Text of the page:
Light and photosynthesis
Forests are sometimes called the Earth's lungs because they produce much of the oxygen we breathe. The ocean should rightly share this title.
Photosynthesis in the ocean. From left to right: Seagrass bed, kelp forest, pillar coral with photosynthetic algae, and diatoms (a type of phytoplankton) under the microscope.
Oceans and forests:
All plants and some bacteria trap energy from sunlight and use it to build sugars, which they need to live and grow. This process is called photosynthesis.
Nearly all life on Earth depends on photo- synthesis. If plants stopped photosynthesising, animals would have no food, and the world would run out of oxygen in less than 2000 years.
Plants on land produce about half the world's oxygen. The other half is produced by plants in the ocean - mostly by the microscopic plants known as phytoplankton.
A simple carbon cycle
The carbon cycle.
Oranic carbon includes all carbon-based chemicals produced by living organisms. which include carbon (C) and hydrogen (H) in combination with each other and other elements. During respiration by plants and animals organic carbon is broken down into water and carbon dioxide - a form of inorganic carbon.
The basic ingredients needed for photosynthesis are carbon dioxide and water. Using energy from light, plants build this into the sugar glucose. The oxygen we breathe is a byproduct of photosynthesis.
Water + Carbon dioxide + Light Glucose + Oxygen
From the glucose plant cells can build a myriad different molecules of organic* carbon, which they need to live and grow.
But life and growth requires energy. Both plants and animals get this by 'burning' organic molecules during respiration.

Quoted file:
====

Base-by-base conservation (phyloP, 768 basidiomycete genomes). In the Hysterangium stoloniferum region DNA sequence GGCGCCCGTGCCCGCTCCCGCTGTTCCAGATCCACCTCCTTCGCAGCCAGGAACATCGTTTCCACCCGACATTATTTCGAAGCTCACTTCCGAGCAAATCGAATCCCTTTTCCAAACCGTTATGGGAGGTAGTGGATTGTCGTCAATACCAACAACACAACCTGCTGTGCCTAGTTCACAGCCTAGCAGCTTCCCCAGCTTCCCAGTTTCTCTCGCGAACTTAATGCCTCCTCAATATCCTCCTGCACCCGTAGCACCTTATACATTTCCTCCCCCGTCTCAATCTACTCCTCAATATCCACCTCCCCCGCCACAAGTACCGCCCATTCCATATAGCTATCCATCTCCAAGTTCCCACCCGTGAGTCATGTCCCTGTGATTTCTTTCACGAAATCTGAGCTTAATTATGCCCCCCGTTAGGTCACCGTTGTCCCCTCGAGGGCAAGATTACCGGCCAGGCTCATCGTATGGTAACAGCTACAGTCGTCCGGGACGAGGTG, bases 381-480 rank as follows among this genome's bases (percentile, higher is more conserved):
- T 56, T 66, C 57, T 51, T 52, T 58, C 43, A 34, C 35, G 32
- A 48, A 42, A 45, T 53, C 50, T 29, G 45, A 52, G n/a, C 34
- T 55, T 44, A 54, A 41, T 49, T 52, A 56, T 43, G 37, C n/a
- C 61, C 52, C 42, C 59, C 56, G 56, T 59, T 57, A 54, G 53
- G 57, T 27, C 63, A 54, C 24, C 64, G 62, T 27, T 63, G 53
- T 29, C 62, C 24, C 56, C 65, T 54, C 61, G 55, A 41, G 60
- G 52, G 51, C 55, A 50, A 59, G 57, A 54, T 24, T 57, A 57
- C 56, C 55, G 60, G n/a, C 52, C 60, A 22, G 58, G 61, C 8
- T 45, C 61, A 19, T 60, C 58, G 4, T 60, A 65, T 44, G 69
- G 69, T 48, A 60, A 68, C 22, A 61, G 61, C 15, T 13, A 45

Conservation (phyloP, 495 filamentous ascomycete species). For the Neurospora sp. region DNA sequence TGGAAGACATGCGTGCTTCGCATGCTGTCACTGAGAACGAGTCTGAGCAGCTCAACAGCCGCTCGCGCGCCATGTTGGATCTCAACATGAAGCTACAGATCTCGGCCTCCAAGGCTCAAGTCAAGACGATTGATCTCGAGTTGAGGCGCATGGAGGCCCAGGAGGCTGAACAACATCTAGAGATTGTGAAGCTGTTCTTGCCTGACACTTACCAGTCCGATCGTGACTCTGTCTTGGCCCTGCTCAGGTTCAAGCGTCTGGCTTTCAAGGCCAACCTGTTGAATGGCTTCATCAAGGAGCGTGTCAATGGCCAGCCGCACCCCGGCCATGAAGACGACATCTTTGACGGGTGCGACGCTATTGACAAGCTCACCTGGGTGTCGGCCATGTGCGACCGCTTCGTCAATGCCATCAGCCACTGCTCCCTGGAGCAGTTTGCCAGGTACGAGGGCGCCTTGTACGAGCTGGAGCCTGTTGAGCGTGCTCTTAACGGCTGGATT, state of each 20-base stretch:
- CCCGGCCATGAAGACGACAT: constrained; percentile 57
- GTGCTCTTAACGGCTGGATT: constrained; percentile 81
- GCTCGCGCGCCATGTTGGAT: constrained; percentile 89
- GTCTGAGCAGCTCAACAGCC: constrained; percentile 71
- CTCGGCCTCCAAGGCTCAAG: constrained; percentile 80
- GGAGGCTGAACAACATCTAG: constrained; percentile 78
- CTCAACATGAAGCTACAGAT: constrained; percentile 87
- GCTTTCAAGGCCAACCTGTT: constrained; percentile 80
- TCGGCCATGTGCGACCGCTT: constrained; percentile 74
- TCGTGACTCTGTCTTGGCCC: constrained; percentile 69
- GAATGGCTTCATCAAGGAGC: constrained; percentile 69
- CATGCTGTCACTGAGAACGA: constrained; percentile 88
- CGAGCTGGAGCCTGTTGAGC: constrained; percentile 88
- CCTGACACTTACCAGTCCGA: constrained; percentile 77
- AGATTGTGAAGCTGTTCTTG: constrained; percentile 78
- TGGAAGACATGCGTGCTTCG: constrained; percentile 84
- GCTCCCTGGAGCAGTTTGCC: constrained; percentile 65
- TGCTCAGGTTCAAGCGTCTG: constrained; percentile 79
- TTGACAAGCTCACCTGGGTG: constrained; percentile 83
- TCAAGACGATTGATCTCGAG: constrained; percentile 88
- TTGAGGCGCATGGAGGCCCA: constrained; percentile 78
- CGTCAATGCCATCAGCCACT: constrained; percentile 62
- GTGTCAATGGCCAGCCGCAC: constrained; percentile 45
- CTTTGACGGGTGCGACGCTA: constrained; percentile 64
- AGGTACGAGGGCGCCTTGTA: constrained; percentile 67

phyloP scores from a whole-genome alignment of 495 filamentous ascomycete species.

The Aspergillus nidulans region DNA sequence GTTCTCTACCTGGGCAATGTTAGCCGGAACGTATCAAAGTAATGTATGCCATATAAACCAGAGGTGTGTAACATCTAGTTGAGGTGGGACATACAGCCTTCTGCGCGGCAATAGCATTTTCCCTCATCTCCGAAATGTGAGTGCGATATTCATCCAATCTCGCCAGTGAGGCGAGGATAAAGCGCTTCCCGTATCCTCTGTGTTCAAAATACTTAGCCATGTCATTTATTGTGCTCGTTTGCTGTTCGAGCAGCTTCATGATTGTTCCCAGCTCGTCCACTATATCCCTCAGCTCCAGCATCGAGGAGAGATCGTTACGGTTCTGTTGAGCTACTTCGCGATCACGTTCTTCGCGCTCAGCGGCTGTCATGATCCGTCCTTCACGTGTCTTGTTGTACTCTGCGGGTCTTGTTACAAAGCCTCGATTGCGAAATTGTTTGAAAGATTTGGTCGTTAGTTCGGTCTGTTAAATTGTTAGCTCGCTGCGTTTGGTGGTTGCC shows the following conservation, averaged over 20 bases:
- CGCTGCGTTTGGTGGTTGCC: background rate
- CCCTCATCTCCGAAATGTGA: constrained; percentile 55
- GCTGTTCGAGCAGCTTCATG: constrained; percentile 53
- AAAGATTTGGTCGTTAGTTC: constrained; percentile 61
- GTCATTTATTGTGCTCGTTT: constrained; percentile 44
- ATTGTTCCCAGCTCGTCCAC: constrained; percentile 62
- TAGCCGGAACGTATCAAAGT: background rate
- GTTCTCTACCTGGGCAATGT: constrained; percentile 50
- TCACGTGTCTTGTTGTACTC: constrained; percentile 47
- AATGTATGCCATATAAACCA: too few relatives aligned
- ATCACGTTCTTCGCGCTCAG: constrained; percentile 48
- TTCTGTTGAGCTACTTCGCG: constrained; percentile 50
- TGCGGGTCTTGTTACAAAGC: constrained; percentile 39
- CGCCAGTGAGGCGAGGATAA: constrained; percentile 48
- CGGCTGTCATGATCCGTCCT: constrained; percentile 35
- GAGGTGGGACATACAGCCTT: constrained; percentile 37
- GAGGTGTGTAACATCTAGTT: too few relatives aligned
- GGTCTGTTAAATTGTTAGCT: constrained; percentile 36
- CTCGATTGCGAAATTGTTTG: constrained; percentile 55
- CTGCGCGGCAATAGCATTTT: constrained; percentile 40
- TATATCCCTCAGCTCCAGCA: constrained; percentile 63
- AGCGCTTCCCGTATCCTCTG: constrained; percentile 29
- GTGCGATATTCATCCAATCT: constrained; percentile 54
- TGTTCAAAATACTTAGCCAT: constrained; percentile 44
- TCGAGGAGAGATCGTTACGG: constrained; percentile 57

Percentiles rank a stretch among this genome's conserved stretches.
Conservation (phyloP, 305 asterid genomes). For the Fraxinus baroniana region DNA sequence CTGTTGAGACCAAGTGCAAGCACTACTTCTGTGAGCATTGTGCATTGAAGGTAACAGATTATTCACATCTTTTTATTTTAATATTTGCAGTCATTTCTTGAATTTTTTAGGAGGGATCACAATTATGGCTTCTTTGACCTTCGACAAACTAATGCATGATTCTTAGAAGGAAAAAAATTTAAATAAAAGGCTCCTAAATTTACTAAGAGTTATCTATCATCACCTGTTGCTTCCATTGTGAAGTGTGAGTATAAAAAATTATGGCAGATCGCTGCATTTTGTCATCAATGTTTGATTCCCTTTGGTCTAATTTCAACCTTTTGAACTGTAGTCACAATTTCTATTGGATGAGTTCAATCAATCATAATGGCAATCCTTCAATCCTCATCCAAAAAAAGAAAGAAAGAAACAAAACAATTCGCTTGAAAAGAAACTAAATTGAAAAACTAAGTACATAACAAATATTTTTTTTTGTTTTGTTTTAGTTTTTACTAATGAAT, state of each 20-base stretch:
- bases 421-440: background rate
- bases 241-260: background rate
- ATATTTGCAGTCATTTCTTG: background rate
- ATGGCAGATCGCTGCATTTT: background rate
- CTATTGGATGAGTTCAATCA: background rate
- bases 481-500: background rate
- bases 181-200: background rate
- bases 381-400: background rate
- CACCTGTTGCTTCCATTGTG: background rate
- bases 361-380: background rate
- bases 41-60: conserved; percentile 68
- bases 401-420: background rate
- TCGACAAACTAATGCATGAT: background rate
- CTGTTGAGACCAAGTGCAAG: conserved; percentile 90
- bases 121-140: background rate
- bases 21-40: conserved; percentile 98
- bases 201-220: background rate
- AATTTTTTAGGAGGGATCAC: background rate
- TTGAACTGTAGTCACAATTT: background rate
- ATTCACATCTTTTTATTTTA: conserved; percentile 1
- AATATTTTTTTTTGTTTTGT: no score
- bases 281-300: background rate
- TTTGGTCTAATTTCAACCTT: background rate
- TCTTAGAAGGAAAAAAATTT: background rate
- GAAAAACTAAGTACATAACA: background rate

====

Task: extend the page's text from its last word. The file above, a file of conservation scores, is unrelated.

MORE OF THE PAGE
Chemically respiration is the opposite of photosynthesis. During respiration cells release energy by converting glucose and oxygen into water an carbon dioxide.
Glucose + Oxygen Water + Carbon dioxide + Energy
Together photosynthesis and respiration make up the simplest form of the carbon cycle.
Chlorophylls are green pigments that absorb blue and red light.
The most important is chlorophyll-a, which is found in all plants. Many many marine plants also contain other chlorophylls (b, c or d).
Carotenoids are orange or brown pigments that absorb green and blue-green light. Examples are:
1. Beta-carotene (in carrots and many other plants).
2. Peridinin (in dinoflagellates, a type phytoplankton).
3. Fucoxanthin (in kelp and many phytoplankton).
Compare these to chlorophyll (green line) and you see that carotenoids trap light from other parts of the spectrum. This helps the plants harvest more light than with chlorophyll alone.
To capture light for photosynthesis, plants use special chemicals known as photosynthetic pigments.
Pigments are chemicals that absorb some wavelengths of light and reflect others. This makes them coloured. The most important of the photosynthetic pigments is chlorophyll-a which gives plants their green colour.
Chlorophyll-a is found in all plants, but it can only capture light at some wavelengths. To trap as much light as possible, plants also have other pigments, each with a different absorption spectrum and colour.
These pigments do not carry out photosynthesis directly, but pass their energy to chlorophyll-a. For this reason they are known as accessory (helper) pigments.
There are three basic pigment types:
- Chlorophylls absorb red and blue wavelengths, so they look green.
- Carotenoids absorb blue and blue-green light, so they look yellow, orange, red or brown.
- Phycobilins absorb green and yellow light, so they look purple, red or blue
Different plant types contain different pigments. This means we can use the pigments from a sample of seawater to help us identify the phytoplankton in the water.
Scientists are still working on ways to identify different types of phytoplankton from measurements of water colour.